Antelope Valley deputies subject of drug task force probe
Retired sheriff's deputy testified about a drug task force in the Antelope Valley that went beyond its scope
LOS ANGELES (CNS) - A retired sheriff's deputy testified today that he concluded a drug task force in the Antelope Valley went beyond its scope when he learned he, himself, was a possible focus of the probe.
Russell Bailey, a 28-year veteran who retired in 2008, said he and other
deputies in the Lancaster and Palmdale stations got together and reported
their concerns to the county's Office of Ombudsman after he learned in 2000
that his home might be about to be searched by members of the joint federal and
local task force.
Bailey said he was particularly worried about the conduct of fellow
Deputy Darren Hager, a task force member.
``It was my belief that the investigation by Deputy Hager was out of
control and it was affecting all of our lives greatly,'' Bailey said in
testimony before a Los Angeles Superior Court jury in trial of Hager's wrongful
termination and retaliation lawsuit against the county.
Hager testified Friday that an informant advised him in May 2000 that
Deputy Richard Engels was allegedly linked to the June 1998 disappearance of
Deputy Jonathan Aujay, who vanished after saying he was going running at
Devil's Punchbowl in the Angeles National Forest. His body was never found.
Hager filed suit in April 2007. He maintains he was fired for telling
his boss, Lt. Ronald Shreves, what he had learned from informants regarding
Engels and what allegedly happened to Aujay.
Bailey testified that Engels, who he considered a friend, was the deputy
who advised him that his home might be the subject of a search warrant.
Engels told him he received the information from a sheriff's homicide
investigator, Bailey said.
Bailey acknowledged that some members of the task force, including
Hager, believed Engels might have had information concerning Aujay's
Asked by Hager's lawyer, Richard Love, whether he thought Engels might
have lied about the search warrant directed at his home, Bailey replied, ``I
never had that feeling.''
Bailey said Hager told him that he believed Aujay was killed after
stumbling onto a methamphetamine lab linked to the Vagos motorcycle gang and
that Engels helped prevent law enforcement from solving his disappearance.
Bailey also said Hager's girlfriend was a secretary in the Lancaster
station and regularly told deputies their task force activities that her
boyfriend relayed to her. He said the task force operated out of a local ``safe
In his testimony, Hager said all of the information he obtained was
documented and reported, but that he followed orders from superiors not to
conduct any investigations on his own into Engels' alleged conduct or into
Aujay's presumed death.
But defense attorneys say Hager was terminated for indeed doing his own
investigation of Engels and for distorting information he received from
wiretaps in order to convince his supervisors that Engels was corrupt. They say
Engels was later cleared of any wrongdoing and that Aujay likely committed
Hager, now 44, worked for the sheriff's department from February 1988
until his termination in July 2003. Love said the drug task force that Hager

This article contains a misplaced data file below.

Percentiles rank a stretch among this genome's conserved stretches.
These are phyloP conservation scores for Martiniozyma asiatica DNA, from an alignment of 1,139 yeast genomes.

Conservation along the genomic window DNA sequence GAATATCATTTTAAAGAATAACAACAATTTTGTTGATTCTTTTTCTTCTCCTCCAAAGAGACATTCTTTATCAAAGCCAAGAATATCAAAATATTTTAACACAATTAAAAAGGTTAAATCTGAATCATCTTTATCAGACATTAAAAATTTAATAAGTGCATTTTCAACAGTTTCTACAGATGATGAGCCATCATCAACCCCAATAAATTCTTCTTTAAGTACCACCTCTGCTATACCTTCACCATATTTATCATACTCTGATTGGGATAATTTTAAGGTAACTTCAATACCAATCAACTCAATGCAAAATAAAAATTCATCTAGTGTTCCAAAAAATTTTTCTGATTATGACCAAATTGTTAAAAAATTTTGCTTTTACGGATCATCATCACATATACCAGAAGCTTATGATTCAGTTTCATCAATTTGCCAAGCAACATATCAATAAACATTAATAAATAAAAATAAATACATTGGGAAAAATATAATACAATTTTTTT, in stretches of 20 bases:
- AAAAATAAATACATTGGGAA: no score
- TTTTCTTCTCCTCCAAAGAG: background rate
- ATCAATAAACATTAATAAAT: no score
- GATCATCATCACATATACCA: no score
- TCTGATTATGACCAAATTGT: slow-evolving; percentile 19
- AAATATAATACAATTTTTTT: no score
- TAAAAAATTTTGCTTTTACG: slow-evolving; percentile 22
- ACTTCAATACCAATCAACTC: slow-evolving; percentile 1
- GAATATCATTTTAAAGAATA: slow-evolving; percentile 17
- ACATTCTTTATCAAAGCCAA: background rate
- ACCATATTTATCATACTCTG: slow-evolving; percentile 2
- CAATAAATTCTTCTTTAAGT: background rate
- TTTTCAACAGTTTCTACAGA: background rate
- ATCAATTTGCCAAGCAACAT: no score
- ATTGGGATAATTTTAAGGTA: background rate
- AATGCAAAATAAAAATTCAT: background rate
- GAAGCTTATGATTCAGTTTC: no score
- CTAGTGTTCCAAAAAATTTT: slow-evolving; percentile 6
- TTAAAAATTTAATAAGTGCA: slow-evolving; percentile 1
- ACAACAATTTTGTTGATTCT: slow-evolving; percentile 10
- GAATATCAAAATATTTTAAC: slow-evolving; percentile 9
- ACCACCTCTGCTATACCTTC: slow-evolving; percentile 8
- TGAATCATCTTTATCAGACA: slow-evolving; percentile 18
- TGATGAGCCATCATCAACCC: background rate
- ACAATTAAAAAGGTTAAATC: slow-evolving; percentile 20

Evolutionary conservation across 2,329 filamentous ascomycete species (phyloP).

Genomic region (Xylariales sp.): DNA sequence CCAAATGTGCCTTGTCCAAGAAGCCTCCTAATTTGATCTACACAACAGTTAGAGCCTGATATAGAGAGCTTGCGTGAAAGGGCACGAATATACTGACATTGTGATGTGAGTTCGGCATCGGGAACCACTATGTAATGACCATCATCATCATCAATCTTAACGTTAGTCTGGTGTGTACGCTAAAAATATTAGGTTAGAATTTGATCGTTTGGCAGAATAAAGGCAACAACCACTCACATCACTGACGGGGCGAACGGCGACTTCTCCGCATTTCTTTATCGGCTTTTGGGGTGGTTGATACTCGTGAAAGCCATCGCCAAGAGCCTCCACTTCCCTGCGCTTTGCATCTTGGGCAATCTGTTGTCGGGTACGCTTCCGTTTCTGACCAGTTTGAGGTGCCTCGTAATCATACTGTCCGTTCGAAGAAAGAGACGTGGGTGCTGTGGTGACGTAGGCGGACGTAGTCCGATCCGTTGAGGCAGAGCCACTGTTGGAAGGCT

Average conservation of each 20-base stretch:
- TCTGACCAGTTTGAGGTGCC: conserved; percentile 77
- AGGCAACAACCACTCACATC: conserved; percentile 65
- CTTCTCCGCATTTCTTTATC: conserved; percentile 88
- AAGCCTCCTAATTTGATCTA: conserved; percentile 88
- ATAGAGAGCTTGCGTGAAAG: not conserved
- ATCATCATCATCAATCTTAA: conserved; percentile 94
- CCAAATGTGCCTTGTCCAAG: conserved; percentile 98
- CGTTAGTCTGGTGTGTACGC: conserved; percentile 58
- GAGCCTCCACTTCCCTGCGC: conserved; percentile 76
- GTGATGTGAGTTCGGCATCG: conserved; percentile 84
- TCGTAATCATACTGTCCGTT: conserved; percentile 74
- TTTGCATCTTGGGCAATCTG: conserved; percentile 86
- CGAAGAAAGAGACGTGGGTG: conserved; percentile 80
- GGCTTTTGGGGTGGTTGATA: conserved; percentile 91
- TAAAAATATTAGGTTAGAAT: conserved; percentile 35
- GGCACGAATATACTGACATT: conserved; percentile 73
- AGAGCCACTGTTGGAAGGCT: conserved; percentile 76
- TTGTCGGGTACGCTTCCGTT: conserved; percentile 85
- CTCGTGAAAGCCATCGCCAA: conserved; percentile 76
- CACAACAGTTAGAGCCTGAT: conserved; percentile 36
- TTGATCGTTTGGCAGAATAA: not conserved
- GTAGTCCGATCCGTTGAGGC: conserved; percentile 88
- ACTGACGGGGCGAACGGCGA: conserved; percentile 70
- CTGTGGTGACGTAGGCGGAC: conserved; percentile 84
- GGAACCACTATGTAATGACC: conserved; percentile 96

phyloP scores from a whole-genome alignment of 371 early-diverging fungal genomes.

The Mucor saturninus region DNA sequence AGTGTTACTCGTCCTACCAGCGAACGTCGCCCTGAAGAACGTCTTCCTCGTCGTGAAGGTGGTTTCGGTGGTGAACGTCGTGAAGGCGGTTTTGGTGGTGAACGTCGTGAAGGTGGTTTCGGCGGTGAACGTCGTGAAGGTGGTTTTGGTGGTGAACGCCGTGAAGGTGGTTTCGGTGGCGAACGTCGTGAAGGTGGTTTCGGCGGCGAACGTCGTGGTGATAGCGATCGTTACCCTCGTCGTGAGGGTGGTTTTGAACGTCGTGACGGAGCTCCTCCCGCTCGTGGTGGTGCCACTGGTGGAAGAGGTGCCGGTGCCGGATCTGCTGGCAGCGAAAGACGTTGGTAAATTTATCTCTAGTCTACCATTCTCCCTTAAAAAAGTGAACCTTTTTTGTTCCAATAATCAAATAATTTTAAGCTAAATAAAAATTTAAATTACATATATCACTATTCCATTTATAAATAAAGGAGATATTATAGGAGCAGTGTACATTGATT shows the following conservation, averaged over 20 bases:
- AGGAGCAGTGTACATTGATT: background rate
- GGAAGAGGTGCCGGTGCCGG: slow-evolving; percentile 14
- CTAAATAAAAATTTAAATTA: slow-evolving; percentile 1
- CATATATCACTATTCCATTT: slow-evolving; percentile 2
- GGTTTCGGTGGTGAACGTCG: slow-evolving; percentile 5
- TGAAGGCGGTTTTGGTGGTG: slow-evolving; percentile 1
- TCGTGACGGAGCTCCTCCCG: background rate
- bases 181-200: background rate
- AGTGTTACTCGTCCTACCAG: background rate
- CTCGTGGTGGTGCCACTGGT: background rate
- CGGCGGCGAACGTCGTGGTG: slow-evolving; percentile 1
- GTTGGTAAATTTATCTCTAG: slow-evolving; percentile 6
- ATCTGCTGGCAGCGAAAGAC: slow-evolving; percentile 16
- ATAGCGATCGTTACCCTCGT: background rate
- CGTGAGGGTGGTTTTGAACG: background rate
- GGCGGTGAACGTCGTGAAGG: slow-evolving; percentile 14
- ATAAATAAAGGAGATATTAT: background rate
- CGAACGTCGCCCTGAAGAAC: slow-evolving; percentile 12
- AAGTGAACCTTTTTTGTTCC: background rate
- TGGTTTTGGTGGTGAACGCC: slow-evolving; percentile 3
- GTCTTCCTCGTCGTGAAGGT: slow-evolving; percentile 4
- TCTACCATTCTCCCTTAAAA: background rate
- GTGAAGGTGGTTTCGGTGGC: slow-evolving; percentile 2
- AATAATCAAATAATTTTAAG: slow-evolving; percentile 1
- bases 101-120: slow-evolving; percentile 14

was part of, Operation Silent Thunder, made hundreds of drug-related arrests
while in operation from 2000-01.
The lawyer said Hager was honored with the federal Drug Enforcement
Administration's highest award in Washington, D.C., in September 2002.
LOS ANGELES, Calif. — In light of a 63-year-old woman being mauled to death by pit bulls in the high desert community of Littlerock, the Los Angeles County Board of Supervisors today asked staffers today to evaluate a proposed change in the county’s definition of a dangerous dog.
Supervisor Michael Antonovich, who said “four killer pit bulls” attacked Pamela Devitt, called for the change.
LOS ANGELES, Calif. — High surf pounded the coast and fierce winds howled across the Southland today, with gusts topping 70 mph whipping the Saugus area and 50 mph in Lancaster.
As the nation slowly emerges from the Great Recession, the economic numbers for the Antelope Valley show a much higher rate of sustained unemployment and devalued housing prices in both Lancaster and Palmdale.
The five-year economic downturn saw much of the area’s the job losses come from the construction industry and retail sales. At the beginning of the year, Lancaster had an unemployment rate of 14.4 percent while Palmdale fared better at 11.1 percent. In 2008 the two cities lost a little fewer than 1,000 jobs combined, according to a 2009 report.
A 2013 bipartisan poll from the Democratic Hart Research firm and the Republican Public Opinion Strategies firm shows that 77 percent of American voters feel immigration reform is good for the United States.
One study, conducted by the Center for the Study of Immigration at the University of Southern California, shows that if the estimated 8.5 million lawful permanent residents became U.S. citizens, their earnings alone over the next decade would generate somewhere between $21 to $45 billion.
After years of planning, followed by delays, lawsuits, recession and a slow economic recovery, the California High Speed Rail Project will at last begin construction this summer. The first major leg will stretch from Madera to Fresno in the Central Valley, and then extend 114 miles south to Bakersfield. A second portion will run from Palmdale, through Victorville and onto Las Vegas, Nev.